ISLAMABAD: The NUST College of Electrical and Mechanical Engineering (EME) was a hub of genius on Wednesday as it hosted its 11th Inter-college software exhibition. With over 22 universities participating and 78 diverse projects, the event was a measure of the level of innovation within engineering and software development students across Pakistan.
The projects, divided between the categories of electromechanical, information, communication and digital systems, demonstrated the extent of the talent of the youth, whose algorithms provided solutions for the improvement of security through robotics and efficient surveillance methods, as well as for improvements in quality of life through the assimilation of creative technologies.
“Pakistan is host to one of the largest populations of landmine victims,” explained EME students Salmanul Hassan, Zoya Tanzeel and Fatima Mahmood. The group had chalked out a system to detect landmines through multiple scanner operators wirelessly connected to a base station, enabling them to map the depth and location of the explosive devices.
Cadets Mashab Ali, Asad Ishtiaq, Abdul Waheed and Muhammad Abbas, whose awareness extends to the military, displayed a training simulator using Nintendo Wii for the use of the RPG-7 rocket-propelled grenade launcher.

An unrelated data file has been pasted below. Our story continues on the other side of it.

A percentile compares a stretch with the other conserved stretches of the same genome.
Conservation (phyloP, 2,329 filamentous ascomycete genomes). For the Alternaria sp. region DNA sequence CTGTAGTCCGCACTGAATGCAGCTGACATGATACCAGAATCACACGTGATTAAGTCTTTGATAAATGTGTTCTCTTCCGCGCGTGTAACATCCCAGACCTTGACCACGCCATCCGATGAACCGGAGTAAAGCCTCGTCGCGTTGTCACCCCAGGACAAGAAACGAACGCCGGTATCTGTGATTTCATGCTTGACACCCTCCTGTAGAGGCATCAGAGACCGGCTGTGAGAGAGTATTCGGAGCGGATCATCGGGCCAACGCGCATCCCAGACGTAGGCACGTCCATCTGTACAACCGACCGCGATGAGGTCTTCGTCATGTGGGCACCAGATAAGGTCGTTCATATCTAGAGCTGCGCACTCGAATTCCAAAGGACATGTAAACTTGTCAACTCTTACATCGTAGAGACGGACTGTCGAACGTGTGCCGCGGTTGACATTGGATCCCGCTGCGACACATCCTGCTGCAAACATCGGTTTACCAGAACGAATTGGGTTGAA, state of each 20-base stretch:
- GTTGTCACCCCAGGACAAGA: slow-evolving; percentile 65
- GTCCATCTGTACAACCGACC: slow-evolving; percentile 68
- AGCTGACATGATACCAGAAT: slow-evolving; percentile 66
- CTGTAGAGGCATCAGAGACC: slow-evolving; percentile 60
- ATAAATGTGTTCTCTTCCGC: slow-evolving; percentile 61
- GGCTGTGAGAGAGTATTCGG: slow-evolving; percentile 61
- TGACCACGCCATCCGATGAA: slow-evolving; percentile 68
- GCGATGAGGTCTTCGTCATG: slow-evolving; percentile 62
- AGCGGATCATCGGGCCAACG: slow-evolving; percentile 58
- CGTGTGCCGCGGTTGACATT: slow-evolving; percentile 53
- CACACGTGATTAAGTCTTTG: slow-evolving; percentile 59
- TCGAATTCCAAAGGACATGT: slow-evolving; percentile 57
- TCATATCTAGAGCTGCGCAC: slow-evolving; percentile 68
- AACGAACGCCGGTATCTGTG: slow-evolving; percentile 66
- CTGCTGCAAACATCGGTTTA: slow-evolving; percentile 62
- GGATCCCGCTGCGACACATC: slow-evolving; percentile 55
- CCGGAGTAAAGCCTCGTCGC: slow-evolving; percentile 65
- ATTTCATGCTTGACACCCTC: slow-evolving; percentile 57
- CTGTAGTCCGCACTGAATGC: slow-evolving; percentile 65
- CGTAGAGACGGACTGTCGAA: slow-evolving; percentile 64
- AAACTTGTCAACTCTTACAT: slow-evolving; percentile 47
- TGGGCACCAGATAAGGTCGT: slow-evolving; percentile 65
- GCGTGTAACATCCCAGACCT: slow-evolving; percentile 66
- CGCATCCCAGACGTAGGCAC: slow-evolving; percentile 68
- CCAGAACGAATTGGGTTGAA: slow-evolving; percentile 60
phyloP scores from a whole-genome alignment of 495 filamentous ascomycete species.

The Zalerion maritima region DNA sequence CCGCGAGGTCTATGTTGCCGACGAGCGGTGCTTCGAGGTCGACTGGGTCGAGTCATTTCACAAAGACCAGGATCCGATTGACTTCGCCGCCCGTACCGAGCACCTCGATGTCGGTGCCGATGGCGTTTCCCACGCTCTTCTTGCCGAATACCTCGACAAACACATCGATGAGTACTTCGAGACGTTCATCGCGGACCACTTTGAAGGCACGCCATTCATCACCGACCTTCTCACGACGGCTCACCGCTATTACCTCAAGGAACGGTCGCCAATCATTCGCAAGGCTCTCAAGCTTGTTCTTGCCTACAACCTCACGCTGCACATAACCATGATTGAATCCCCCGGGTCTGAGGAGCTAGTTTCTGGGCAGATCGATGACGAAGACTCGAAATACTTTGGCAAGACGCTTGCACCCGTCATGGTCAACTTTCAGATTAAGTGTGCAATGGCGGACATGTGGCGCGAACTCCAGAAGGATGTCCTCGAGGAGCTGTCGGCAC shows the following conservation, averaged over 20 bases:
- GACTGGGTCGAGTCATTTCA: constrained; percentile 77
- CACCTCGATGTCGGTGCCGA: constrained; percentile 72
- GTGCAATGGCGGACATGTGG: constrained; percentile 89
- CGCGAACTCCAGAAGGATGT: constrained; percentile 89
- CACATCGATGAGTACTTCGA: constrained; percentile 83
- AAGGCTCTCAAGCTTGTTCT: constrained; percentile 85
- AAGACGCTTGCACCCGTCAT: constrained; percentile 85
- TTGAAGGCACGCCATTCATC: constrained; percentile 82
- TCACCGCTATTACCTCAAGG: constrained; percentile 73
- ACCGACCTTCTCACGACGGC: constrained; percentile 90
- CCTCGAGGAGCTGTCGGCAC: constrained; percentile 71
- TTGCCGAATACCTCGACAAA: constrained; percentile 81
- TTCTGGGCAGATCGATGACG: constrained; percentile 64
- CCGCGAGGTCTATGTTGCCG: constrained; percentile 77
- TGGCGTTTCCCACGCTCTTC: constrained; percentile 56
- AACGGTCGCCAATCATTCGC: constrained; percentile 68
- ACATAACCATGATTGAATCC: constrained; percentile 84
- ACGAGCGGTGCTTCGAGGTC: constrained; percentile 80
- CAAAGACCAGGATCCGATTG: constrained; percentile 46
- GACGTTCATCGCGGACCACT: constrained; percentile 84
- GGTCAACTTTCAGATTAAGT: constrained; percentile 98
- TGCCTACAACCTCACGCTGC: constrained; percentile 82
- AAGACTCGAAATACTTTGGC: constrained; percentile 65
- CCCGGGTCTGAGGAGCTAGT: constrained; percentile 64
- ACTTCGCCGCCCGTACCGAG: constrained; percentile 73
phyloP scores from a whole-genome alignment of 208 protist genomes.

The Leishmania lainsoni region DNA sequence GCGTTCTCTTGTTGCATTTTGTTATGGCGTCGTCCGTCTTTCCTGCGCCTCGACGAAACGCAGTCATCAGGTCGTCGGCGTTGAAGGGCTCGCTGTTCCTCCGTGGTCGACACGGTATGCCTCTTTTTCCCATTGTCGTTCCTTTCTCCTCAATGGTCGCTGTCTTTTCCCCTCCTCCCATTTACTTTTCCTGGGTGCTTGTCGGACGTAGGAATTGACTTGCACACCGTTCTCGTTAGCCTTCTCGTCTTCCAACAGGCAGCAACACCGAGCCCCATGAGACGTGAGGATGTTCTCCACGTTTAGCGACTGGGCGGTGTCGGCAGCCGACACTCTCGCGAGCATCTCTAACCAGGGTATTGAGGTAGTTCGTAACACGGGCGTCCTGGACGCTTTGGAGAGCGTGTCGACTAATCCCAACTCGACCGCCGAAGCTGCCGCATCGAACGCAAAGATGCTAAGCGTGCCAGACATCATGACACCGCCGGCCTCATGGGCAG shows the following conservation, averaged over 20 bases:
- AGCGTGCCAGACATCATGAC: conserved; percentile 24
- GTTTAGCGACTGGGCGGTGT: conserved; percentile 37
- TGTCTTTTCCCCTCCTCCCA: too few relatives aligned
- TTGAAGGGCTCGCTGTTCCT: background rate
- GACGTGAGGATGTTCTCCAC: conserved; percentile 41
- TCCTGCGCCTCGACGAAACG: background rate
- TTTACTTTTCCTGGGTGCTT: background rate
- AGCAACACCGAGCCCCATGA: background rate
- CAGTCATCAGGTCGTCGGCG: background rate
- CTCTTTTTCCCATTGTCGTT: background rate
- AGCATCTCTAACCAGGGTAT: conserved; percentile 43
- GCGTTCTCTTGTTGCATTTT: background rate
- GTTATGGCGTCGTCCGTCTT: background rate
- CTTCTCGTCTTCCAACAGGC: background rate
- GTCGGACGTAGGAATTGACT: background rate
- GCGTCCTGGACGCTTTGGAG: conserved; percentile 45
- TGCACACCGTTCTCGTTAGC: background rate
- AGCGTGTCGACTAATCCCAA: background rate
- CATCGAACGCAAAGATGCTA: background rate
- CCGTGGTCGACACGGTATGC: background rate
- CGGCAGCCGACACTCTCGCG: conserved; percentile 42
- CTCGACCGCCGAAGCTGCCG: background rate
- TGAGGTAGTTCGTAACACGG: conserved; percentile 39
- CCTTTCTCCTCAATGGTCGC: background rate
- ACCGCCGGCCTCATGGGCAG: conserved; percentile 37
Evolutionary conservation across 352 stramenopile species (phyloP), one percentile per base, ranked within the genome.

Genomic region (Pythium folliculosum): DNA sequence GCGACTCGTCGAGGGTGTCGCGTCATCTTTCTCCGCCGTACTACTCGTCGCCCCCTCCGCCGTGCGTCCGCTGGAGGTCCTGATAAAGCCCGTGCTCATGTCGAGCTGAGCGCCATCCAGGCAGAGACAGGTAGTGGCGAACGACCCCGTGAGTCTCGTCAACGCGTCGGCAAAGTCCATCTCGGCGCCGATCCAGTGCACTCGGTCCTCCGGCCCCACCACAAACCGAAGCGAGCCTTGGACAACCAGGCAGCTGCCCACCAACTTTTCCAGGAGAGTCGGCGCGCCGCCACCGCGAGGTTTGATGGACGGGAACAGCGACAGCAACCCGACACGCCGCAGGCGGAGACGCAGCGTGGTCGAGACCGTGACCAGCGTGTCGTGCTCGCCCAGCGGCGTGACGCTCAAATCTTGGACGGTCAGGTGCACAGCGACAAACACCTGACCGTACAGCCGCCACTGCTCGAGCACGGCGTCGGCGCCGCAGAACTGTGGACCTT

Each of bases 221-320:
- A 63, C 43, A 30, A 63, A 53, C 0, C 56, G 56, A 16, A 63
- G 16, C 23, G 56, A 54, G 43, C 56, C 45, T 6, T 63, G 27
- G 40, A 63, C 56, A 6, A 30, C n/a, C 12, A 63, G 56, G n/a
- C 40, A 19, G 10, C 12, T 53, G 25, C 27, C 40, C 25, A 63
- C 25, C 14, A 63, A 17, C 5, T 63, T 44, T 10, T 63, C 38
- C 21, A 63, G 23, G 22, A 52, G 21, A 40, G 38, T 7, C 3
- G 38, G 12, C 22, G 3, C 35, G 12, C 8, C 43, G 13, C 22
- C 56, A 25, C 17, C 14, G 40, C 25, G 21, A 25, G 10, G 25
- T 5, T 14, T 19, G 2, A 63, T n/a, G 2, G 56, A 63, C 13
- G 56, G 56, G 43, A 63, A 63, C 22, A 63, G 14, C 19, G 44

“It is expensive and potentially lethal to use an RPG-7 for training purposes,” Mashab explained, adding that by attaching Wii’s remote control to the head of an imitation RPG-7, the shooter’s aim is recognised by sensors on the simulator screen, making it an effective means of training as well as significantly cutting costs for the forces.
Diverse ideas, solutions and algorithms circuited between the halls of the computer engineering building, as unmanned robots mapped out obstacles within indefinite terrains, motion vectors detected abnormalities in crowd behaviour, android applications guided the lost to their destinations through augmented reality, electrical wheelchairs improved accessibility for the disabled and radio frequencies were tapped using just a small circuit connected to a battery.
Students from Mirpur University of Science and Technology explained a complex diagram that showed the simultaneous use of multiple technologies to improve inter-vehicular communication. “We are working on a system that will allow greater security for vehicles on the road,” a confident Mohammad Ibrahim asserted.
Hailing from Azad Jammu and Kashmir, the young men said there were few resources in their university to encourage and enhance their work. But, being immersed in a creative, competitive environment was a healthy boost to their creativity and future endeavours. “This has given us great confidence,” chimed Faisal.
Doctoral candidate and EME database administrator Abdul Wahab Muzaffar said, “This annual event is an opportunity for students from across the country to interact with their peers and competitors and for us to gauge the standard of innovation within the youth.”
Despite invitations to over a hundred institutions, representation from certain regions was certainly lacking.
“It is such a pity that the costs of travelling, coupled with a lack of confidence in students or desire to encourage their development has held a lot of students back from participating,” he added.
The competition is being judged by reputed academia from different universities and will be on display till Thursday (today).
Published in The Express Tribune, June 28th, 2012.